Having said that, a big obstacle that must be learnt to be overcome is the restriction of movement and its relationship to missile attacks. Do to being confined to a narrow, preset path of movement one of the most dangerous enemies are archers and other monsters with long-range attacks since their damage cannot be avoided when they shoot over the only lane towards their position. As you venture further into the game some enemies start to block your path, which is also a dangerous inconvenience that you must learn to solve quickly.
There are three types of cards: Green Artifact Cards, these ones grant constant effects a turn an amount of your blue mana into unusable green mana; Red Item Cards, these consume a charge to grant an effect such as restoring your life points or mana with some potions or launching explosives to your enemies; and Blue Spell Cards, these last ones consume blue mana to produce an effect such as dealing damage, healing your hero or affecting the monsters in a myriad of ways.
Building a solid deck requires to balance the three types of cards, and to make the necessary changes at the right time. Having too many Spells will result in the highest damage output but will leave you defenseless once your mana runs out, just as having only Artifact cards might give you better resistances but leave you to kill dozens of monstrosities at a time with only your auto-attack to defend you. When it comes to items, it’s important to remember that they must be recharged and that they can be entered into the deck in the middle of a fight for a quick heal and then changed back.
To choose the correct cards can turn almost any encounter in this game either into the nightmare the Arch-demon has created to torment you or a fun walk in through a park…in hell. To illustrate this point let’s take my Warrior for example: My main obstacles in the game where long-range enemies and, of course, dying. So what I did is I started to upgrade these two Green Cards I found, the first one a shield with a chance to block incoming missiles, and the second an armor with a chance to drop hearts whenever I took damage, that I then could pick up to heal myself. Every time I managed to upgrade these two cards the probability of their effects taking place went up! And so I was able to advance through the catacombs all the way to the final fight with the Arch-demon.
Graphics and audio
Fitting into the thematic that this game is a book in the Return2Games world, all characters, buildings, and monsters in Book Of Demons are made entirely with folded paper; which gives the whole game a charismatic sense of adventure. Animators have also added nice little details into the game to make it feel more “juicy” as you play it, such as the satisfying way in which the footprints you leave behind turn into gold once you complete an area of the map, the work of torches with the shade they create, and the uniqueness of cold, fire, poison, lighting and magic all blended seamlessly into a world of paper. However, there are some letdowns, primarily in the way the NPCs seem to be less alive than the zombies and skeletons we re-kill in the dungeons, they never show emotion or movement to accompany their dialogues, which is a shame.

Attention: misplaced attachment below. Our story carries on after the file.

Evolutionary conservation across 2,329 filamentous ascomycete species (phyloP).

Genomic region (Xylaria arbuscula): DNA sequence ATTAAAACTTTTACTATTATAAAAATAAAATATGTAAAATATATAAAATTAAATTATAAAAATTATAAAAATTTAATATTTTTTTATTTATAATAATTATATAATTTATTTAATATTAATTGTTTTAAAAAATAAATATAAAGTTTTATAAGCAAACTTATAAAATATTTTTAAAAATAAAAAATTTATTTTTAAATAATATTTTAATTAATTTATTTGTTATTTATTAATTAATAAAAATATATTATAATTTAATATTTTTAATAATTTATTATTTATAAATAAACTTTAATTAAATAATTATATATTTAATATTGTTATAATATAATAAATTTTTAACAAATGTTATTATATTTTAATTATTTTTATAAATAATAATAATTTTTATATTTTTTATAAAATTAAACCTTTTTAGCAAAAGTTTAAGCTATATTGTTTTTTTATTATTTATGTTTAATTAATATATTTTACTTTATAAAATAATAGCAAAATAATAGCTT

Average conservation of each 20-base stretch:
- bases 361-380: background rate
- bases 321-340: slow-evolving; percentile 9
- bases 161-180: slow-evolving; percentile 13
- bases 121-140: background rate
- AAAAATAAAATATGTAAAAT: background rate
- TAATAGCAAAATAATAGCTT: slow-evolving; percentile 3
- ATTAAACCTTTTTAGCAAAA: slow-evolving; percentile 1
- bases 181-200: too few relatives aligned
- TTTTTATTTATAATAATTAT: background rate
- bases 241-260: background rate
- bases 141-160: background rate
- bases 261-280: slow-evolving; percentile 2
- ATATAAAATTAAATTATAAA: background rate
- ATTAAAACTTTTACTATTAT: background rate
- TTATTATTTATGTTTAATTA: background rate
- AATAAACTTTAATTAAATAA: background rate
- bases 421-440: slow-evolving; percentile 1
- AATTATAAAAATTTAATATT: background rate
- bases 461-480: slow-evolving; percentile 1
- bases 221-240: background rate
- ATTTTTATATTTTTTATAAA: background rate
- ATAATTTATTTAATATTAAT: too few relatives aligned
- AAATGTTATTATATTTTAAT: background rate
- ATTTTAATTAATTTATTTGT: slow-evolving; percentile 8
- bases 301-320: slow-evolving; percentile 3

The voice acting is fairly good, though as monotonous as the game can get as you must beat 10 similar levels to advance into the next quest. There are a lot of things to keep you entertained through these levels, and as you approach hell and beyond the difficulty itself will keep you on your toes. However, the music of Book Of Demons is not one of these elements because while each area has good acceptable music for its ambiance, and there are a lot of sounds to bring life to all the goats and fireballs you are bound to come across, none of it really stands out.
Book of Demons is a game created for YOU, the player. It is incredibly well thought out to be able to be played by both casual and veteran players, by those who no longer have the time to play long video games but won’t settle for mobile gaming, for the people who are just getting into gaming or who don’t have the stomach for complicated RPGs. The Flexiscope technology is something definitely see with a bright future and that I personally want to see more of, since it’s adaptability is something sorely needed in the generation of games with 30-minute-long matches.
Not content with this, Book Of Demons can be played again and again thanks to the differences between classes (as a tip, Rogues can shoot their arrows freely and from afar, making the game easier since you don’t need to be in as much danger!) and its infinite play option, where players compete to see just how far into hell the can go without dying in a game that gets harder as you keep on playing; and harder still should you choose to play in Hard, Nightmare or Massacre difficulties, where the game will ban and impose cards in your deck, as well as take away more of your gold when you die.
|+ Easy to approach for new players||– No good soundtrack|
|+ Flexiscope is innovative and a great tool||– Repetitive and monotonous at times|
|+ Great replay value|